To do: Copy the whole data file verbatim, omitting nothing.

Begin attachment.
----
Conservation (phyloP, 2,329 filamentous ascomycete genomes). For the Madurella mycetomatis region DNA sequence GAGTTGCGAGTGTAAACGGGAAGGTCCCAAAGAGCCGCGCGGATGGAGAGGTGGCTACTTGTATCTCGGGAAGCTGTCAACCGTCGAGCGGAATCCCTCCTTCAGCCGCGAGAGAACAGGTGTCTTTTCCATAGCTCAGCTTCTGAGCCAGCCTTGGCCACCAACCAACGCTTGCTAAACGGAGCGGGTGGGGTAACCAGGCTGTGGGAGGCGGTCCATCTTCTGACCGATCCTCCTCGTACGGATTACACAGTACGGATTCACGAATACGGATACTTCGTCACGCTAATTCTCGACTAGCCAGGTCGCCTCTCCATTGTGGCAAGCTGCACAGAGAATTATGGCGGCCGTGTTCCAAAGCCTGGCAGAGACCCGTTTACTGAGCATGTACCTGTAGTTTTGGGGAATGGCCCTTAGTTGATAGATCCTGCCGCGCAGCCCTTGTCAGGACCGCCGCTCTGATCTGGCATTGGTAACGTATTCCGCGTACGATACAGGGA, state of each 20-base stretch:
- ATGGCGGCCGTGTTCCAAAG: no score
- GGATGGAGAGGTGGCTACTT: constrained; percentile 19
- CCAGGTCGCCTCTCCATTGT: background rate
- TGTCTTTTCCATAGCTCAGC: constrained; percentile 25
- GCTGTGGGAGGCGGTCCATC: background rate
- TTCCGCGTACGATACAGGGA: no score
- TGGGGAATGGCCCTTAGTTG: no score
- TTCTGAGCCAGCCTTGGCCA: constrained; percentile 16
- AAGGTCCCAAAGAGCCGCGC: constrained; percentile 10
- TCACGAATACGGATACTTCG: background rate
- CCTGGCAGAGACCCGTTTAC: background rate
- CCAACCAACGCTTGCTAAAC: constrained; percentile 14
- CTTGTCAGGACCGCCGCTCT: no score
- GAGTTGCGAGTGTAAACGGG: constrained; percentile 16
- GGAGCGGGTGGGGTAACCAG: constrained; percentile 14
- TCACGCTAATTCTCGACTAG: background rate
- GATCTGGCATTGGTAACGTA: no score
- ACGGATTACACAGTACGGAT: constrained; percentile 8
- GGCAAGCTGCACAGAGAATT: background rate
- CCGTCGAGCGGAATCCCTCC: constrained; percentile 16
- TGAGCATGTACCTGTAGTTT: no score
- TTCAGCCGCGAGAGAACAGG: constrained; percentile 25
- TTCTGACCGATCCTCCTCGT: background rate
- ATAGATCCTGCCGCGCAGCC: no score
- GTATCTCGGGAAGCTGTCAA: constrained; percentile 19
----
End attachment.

Conservation (phyloP, 2,329 filamentous ascomycete genomes). For the Madurella mycetomatis region DNA sequence GAGTTGCGAGTGTAAACGGGAAGGTCCCAAAGAGCCGCGCGGATGGAGAGGTGGCTACTTGTATCTCGGGAAGCTGTCAACCGTCGAGCGGAATCCCTCCTTCAGCCGCGAGAGAACAGGTGTCTTTTCCATAGCTCAGCTTCTGAGCCAGCCTTGGCCACCAACCAACGCTTGCTAAACGGAGCGGGTGGGGTAACCAGGCTGTGGGAGGCGGTCCATCTTCTGACCGATCCTCCTCGTACGGATTACACAGTACGGATTCACGAATACGGATACTTCGTCACGCTAATTCTCGACTAGCCAGGTCGCCTCTCCATTGTGGCAAGCTGCACAGAGAATTATGGCGGCCGTGTTCCAAAGCCTGGCAGAGACCCGTTTACTGAGCATGTACCTGTAGTTTTGGGGAATGGCCCTTAGTTGATAGATCCTGCCGCGCAGCCCTTGTCAGGACCGCCGCTCTGATCTGGCATTGGTAACGTATTCCGCGTACGATACAGGGA, state of each 20-base stretch:
- ATGGCGGCCGTGTTCCAAAG: no score
- GGATGGAGAGGTGGCTACTT: constrained; percentile 19
- CCAGGTCGCCTCTCCATTGT: background rate
- TGTCTTTTCCATAGCTCAGC: constrained; percentile 25
- GCTGTGGGAGGCGGTCCATC: background rate
- TTCCGCGTACGATACAGGGA: no score
- TGGGGAATGGCCCTTAGTTG: no score
- TTCTGAGCCAGCCTTGGCCA: constrained; percentile 16
- AAGGTCCCAAAGAGCCGCGC: constrained; percentile 10
- TCACGAATACGGATACTTCG: background rate
- CCTGGCAGAGACCCGTTTAC: background rate
- CCAACCAACGCTTGCTAAAC: constrained; percentile 14
- CTTGTCAGGACCGCCGCTCT: no score
- GAGTTGCGAGTGTAAACGGG: constrained; percentile 16
- GGAGCGGGTGGGGTAACCAG: constrained; percentile 14
- TCACGCTAATTCTCGACTAG: background rate
- GATCTGGCATTGGTAACGTA: no score
- ACGGATTACACAGTACGGAT: constrained; percentile 8
- GGCAAGCTGCACAGAGAATT: background rate
- CCGTCGAGCGGAATCCCTCC: constrained; percentile 16
- TGAGCATGTACCTGTAGTTT: no score
- TTCAGCCGCGAGAGAACAGG: constrained; percentile 25
- TTCTGACCGATCCTCCTCGT: background rate
- ATAGATCCTGCCGCGCAGCC: no score
- GTATCTCGGGAAGCTGTCAA: constrained; percentile 19